Over at the 3 of Cups Tarot Community on Facebook, we just started a new month-long challenge to bond with decks that are either new to us, or ones we face blockages reading with. As I only recently received the Faerie Enchantments deck (which can be purchased here) and still feel a bit out of my depth with oracles, I thought this would be the perfect way to do a little getting to know you and start building a relationship with it.
I’ve included the phonetic pronunciations of the names (courtesy of a lovely woman over on the Faerie Enchantments Facebook group). I’m familiar with some Irish and Welsh names, but many are still a mystery, so these are invaluable to me! Each card relates to either one Major Arcana card or to 3 Minor Arcana cards, according to astrological modalities and elemental correspondences (eg. cardinal fire: 2,3,4 of wands). I’ve included the correspondences, although I’m not going to stick faithfully to traditional tarot interpretations.
Day 1 – Your deck introduces itself: Dylan [Da-lan] – This deck is a guide and teacher, a bit dark and otherworldly and maybe a bit misunderstood. I see sorrow here also in the acknowledgment of impermanence, and a sympathy to the pain that comes with release and surrender to the unknown. (Death) Continue reading “July Deck Bond Challenge – Faerie Enchantments by Ian Daniels (Days 1-4)”
I got a bit carried away with Dame Darcy. Seriously, it’s kind of an addictive deck, so I decided to do another quick reading with it.
The Tao card I drew on my birthday (you can see the post here) for this upcoming year is ‘Discipline’, and I wrote up a little to-do list of things I want to learn and achieve in the coming 12 months. At the top of that list is re-starting my business. As this deck has identified itself as pretty sensible and sharp, I decided to try out one of Barbara Moore’s spreads from my new copy of her Tarot Spreads book, called the Royal Advice Spread, using just the courts. It’s pretty snappy and straightforward and will hopefully give me a nudge in the right direction about where to hone my focus and the energies I need to channel to start working my way through my list.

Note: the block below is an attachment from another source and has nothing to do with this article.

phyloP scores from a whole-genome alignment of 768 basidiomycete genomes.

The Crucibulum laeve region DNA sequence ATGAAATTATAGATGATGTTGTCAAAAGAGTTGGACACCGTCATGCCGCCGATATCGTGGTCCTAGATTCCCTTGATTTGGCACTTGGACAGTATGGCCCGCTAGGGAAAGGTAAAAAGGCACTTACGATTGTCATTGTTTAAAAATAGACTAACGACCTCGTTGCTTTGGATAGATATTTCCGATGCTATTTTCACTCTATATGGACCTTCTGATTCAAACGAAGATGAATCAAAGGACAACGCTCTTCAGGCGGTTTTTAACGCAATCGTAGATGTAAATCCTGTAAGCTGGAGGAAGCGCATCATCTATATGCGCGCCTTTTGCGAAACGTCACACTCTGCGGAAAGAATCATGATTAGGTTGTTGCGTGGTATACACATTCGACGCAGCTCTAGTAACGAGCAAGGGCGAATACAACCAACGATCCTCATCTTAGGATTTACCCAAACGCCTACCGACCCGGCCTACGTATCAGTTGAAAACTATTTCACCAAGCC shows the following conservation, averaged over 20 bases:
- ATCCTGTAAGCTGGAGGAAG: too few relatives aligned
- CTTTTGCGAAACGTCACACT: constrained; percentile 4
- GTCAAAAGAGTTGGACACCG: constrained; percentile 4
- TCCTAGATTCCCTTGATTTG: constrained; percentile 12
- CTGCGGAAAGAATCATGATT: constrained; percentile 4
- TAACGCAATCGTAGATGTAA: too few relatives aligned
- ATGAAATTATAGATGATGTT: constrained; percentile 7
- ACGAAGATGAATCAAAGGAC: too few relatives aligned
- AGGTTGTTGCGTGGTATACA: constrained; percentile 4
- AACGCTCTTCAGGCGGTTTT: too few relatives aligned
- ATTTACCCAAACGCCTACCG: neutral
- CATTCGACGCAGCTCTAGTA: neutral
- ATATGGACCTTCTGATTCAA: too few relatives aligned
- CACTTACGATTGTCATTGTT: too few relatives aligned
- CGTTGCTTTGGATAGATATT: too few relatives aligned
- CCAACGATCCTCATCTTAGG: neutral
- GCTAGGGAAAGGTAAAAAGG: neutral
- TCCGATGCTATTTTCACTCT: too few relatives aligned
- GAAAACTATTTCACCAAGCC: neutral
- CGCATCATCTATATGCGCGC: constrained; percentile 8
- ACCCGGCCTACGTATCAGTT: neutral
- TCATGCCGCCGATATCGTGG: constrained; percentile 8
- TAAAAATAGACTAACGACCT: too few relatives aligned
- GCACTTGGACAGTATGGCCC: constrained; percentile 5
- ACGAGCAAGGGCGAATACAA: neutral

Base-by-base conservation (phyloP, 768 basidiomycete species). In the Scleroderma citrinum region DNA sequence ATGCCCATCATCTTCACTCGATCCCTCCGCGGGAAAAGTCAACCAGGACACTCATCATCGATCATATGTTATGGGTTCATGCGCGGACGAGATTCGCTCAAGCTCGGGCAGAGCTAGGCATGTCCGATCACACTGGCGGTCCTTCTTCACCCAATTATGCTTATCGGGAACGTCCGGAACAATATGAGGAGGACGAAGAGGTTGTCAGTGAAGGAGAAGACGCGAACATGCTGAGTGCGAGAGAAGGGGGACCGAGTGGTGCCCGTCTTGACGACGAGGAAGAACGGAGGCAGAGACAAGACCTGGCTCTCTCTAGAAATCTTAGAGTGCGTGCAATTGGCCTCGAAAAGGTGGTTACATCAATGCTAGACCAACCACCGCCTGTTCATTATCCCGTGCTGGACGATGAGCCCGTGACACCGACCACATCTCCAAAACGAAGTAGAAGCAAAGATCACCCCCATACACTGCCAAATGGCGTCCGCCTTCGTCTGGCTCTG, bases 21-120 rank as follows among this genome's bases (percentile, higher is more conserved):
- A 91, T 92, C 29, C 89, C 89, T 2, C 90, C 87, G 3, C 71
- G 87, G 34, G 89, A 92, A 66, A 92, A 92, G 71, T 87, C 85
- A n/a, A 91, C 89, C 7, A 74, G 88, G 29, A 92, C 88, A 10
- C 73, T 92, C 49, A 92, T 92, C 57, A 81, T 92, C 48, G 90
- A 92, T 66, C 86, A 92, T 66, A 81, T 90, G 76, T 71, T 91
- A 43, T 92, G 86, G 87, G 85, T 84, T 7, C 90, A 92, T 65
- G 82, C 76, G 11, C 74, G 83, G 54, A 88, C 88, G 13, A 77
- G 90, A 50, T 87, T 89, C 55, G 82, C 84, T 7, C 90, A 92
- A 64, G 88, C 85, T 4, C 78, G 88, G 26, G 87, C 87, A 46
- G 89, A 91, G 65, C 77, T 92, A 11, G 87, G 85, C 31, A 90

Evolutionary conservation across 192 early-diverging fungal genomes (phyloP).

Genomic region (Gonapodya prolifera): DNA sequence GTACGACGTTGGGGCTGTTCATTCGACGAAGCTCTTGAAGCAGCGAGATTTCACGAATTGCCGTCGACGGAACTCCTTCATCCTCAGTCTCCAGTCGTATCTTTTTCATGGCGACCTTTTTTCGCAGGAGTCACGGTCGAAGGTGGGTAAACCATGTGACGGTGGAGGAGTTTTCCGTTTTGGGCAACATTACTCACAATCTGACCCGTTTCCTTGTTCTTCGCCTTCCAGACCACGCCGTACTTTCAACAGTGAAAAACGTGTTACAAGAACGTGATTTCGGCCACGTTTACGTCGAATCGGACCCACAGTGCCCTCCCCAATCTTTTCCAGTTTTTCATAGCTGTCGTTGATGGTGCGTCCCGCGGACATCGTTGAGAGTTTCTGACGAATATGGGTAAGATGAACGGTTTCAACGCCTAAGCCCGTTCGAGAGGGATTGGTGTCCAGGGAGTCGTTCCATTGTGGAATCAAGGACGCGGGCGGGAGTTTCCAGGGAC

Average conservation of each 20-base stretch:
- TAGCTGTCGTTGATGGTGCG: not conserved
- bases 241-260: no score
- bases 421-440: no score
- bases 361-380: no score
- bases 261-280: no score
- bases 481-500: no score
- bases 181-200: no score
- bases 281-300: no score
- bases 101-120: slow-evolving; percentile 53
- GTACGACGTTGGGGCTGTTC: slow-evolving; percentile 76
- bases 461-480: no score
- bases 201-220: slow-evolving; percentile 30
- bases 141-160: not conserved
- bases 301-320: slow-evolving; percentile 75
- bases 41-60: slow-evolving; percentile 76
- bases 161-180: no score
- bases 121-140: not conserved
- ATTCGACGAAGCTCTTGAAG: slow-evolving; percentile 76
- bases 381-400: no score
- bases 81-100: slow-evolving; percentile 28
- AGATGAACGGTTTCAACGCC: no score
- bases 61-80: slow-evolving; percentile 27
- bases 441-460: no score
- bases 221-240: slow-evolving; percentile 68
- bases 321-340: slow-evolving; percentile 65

The courts are divided into four piles of Kings, Queens, Knights and Pages, with one card drawn from each.
Continue reading “Royal Advice from Dame Darcy’s Mermaids”
I thought it was about time to introduce some of my new deck arrivals, so first up we have a deck interview and first impressions with the Dame Darcy Mermaid Tarot, which I purchased from Little Red Tarot (Beth’s shop is fabulous for more unusual decks, so I highly recommend taking a look).
Tell me about yourself, what is your most important characteristic?
Six Pentacles – In this card we see a ship emblazoned with pentacles on its sails, coins are piled up on the deck and pouring into the sea from its gun ports. This deck is all about cultivating feelings of abundance and generosity.
What are your strengths as a deck?
Queen of Swords – This is such an awesome looking card, her tears are flowing and yet in her eyes we see a cool determination and sharp intelligence, she’s not going to be crying for long… or is our clever Queen shedding crocodile tears?
I see that the strength of this deck lies in its pragmatic approach. It won’t drown me in esoteric symbolism, just straight up tell it like it is and push me to be stronger in the face of any challenges or setbacks.